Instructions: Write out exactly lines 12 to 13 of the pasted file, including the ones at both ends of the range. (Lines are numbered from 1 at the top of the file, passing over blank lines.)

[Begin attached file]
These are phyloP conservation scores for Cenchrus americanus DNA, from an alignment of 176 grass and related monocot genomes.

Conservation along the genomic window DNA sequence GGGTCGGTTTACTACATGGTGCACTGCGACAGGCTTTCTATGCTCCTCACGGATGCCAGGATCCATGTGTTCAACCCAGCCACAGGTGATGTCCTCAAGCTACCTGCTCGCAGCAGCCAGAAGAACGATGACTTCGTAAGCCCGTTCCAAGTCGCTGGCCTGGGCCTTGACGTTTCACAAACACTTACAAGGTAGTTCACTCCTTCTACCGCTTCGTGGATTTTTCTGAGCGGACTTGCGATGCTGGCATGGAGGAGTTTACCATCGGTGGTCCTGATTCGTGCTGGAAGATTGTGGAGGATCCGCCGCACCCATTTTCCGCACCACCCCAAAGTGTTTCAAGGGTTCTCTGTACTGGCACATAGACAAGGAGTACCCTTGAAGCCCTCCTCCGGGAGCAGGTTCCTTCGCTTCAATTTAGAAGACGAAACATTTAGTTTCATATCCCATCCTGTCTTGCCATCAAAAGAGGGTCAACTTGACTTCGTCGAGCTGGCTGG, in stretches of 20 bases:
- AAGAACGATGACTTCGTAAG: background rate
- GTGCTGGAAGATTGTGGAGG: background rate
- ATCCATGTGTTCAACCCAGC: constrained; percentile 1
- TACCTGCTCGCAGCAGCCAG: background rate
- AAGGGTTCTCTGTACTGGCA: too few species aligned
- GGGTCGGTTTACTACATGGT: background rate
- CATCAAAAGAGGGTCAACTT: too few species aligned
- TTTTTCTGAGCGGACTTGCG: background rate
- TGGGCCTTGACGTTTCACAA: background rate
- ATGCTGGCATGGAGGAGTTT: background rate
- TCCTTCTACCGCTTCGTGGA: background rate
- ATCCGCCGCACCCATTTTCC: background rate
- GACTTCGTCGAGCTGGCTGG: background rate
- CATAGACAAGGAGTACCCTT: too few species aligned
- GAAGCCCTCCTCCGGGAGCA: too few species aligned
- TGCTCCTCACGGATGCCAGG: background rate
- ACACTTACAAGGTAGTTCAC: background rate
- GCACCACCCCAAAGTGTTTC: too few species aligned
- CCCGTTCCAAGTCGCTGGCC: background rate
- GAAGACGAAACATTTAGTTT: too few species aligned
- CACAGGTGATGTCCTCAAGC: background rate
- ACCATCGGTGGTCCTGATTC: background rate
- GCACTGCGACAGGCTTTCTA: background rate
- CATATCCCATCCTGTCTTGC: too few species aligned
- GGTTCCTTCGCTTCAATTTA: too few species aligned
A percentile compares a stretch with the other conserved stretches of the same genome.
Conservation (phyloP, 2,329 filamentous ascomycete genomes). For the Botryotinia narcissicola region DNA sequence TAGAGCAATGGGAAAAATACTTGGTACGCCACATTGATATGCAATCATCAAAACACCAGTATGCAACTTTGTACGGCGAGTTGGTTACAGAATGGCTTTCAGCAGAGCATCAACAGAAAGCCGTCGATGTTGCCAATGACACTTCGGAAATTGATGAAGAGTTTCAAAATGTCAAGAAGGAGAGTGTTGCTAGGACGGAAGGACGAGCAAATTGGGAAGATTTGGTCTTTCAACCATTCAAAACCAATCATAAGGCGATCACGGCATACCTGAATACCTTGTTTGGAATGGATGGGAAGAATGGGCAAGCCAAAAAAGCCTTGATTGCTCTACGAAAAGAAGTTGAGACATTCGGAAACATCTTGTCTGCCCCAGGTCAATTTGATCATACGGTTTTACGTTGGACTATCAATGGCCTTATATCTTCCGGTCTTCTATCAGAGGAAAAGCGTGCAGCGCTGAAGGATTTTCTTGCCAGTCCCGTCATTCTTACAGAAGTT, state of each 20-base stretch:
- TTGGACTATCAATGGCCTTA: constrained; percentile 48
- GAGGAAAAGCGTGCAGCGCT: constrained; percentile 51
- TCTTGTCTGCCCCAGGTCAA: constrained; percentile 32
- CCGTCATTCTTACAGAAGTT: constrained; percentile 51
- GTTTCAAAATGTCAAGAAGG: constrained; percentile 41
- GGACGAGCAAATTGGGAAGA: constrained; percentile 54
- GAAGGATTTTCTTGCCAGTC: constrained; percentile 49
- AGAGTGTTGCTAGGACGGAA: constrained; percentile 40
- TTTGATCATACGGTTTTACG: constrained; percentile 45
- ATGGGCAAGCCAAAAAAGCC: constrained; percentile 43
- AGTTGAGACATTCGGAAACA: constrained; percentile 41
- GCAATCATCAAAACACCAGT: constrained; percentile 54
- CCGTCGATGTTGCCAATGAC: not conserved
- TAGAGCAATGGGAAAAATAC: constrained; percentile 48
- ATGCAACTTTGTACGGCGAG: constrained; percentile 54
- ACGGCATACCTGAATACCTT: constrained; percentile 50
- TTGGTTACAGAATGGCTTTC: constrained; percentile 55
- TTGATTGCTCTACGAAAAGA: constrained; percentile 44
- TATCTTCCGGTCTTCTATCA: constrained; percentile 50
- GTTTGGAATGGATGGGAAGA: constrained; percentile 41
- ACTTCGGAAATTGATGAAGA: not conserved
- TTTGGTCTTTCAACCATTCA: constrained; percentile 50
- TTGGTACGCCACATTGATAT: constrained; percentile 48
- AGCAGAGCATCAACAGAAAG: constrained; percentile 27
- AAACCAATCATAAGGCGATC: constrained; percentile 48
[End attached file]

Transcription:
- ATGCTGGCATGGAGGAGTTT: background rate
- TCCTTCTACCGCTTCGTGGA: background rate